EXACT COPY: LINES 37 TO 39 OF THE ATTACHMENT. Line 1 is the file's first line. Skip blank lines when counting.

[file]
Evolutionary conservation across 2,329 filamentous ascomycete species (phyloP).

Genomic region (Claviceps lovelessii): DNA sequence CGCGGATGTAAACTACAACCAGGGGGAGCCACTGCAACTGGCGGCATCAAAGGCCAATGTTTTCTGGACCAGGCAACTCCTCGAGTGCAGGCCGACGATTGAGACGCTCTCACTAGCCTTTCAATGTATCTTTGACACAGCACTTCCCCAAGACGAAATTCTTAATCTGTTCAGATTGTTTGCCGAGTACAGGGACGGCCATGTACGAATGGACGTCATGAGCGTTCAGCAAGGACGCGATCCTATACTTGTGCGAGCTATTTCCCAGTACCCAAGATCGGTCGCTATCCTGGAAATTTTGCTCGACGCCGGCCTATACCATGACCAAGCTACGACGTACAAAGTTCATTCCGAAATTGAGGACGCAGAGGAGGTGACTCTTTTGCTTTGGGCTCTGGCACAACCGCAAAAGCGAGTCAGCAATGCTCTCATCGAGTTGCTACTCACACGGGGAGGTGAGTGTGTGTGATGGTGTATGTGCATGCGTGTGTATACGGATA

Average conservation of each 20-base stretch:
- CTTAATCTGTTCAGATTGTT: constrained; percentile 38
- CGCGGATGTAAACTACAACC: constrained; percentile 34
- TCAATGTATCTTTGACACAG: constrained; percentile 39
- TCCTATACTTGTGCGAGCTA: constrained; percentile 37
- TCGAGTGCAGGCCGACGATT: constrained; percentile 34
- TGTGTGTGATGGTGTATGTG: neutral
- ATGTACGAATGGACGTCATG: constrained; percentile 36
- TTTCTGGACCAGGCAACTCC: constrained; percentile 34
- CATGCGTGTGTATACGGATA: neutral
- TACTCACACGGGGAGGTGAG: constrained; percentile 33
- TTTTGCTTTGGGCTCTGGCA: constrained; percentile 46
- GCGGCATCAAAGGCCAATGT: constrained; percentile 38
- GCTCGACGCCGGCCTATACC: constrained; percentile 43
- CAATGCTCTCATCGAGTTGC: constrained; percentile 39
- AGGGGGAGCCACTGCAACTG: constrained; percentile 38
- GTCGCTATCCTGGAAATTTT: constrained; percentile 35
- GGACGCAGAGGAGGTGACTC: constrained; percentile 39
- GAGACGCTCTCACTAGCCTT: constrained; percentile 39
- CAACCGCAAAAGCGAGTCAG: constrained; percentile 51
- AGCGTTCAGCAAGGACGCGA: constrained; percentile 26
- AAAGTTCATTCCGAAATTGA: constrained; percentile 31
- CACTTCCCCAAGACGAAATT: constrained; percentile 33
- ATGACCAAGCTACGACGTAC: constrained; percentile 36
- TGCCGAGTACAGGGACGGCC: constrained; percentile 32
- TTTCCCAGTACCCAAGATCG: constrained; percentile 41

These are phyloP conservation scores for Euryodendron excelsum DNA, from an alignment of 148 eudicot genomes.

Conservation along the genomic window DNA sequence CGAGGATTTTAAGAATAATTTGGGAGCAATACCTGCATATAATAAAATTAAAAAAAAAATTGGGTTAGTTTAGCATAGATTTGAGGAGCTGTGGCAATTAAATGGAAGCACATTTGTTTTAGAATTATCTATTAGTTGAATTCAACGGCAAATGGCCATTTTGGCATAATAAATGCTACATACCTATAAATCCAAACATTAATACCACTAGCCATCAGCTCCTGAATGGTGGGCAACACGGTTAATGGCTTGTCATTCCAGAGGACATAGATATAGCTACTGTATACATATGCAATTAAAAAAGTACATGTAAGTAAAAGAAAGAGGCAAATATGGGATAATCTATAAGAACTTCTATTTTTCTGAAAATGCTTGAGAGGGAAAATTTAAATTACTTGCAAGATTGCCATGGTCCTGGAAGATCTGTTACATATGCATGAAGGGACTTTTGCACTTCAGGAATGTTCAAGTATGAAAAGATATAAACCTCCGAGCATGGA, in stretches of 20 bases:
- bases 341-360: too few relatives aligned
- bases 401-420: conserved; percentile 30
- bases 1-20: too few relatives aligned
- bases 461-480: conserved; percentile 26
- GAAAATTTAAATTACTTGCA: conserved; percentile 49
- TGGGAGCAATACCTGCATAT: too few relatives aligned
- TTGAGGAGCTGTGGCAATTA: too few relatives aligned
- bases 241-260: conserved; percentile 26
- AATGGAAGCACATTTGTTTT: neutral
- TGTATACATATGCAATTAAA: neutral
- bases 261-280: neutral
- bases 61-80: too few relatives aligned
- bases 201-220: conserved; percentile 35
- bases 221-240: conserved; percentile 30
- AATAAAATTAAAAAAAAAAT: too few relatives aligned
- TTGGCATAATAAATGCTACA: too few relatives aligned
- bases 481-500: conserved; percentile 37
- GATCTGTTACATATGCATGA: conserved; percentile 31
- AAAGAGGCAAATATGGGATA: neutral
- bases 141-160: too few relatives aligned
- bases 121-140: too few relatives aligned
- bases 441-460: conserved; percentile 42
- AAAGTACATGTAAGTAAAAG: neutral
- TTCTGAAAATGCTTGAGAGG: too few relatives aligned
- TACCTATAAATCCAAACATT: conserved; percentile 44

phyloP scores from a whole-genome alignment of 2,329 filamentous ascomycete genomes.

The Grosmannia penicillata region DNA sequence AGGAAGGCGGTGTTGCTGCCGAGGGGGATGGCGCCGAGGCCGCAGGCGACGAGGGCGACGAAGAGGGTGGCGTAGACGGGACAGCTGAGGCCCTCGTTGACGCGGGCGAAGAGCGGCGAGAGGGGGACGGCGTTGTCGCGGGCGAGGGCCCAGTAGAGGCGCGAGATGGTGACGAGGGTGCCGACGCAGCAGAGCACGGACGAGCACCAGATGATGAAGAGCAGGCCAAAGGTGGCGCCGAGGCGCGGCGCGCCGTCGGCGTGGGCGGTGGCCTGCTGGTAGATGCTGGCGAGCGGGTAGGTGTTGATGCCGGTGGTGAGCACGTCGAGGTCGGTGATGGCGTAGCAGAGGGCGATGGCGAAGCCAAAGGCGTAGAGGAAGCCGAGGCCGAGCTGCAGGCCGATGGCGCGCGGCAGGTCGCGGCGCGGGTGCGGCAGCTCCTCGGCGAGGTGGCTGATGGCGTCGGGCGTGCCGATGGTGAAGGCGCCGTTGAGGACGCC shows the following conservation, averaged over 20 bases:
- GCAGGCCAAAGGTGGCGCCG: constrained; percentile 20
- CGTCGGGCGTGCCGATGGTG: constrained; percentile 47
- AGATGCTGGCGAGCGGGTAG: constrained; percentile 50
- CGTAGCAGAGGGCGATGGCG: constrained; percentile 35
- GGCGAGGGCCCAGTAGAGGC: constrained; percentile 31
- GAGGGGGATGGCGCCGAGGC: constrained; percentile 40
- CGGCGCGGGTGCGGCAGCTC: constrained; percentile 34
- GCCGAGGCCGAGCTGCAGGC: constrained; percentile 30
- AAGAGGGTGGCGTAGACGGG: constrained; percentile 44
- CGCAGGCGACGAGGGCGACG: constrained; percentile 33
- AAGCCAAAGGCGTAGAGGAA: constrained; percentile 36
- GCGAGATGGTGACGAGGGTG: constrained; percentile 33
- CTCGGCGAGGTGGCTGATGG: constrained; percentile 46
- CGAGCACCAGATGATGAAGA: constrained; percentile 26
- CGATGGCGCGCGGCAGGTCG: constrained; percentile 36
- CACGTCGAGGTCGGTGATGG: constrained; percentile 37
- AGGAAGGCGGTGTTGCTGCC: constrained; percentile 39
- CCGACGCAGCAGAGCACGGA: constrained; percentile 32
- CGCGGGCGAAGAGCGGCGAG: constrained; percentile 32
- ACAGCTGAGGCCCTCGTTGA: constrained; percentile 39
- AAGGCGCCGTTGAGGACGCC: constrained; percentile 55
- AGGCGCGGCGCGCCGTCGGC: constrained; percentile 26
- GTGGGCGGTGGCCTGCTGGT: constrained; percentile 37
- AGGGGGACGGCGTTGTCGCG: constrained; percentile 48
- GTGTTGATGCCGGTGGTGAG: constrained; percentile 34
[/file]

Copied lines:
- TTGAGGAGCTGTGGCAATTA: too few relatives aligned
- bases 241-260: conserved; percentile 26
- AATGGAAGCACATTTGTTTT: neutral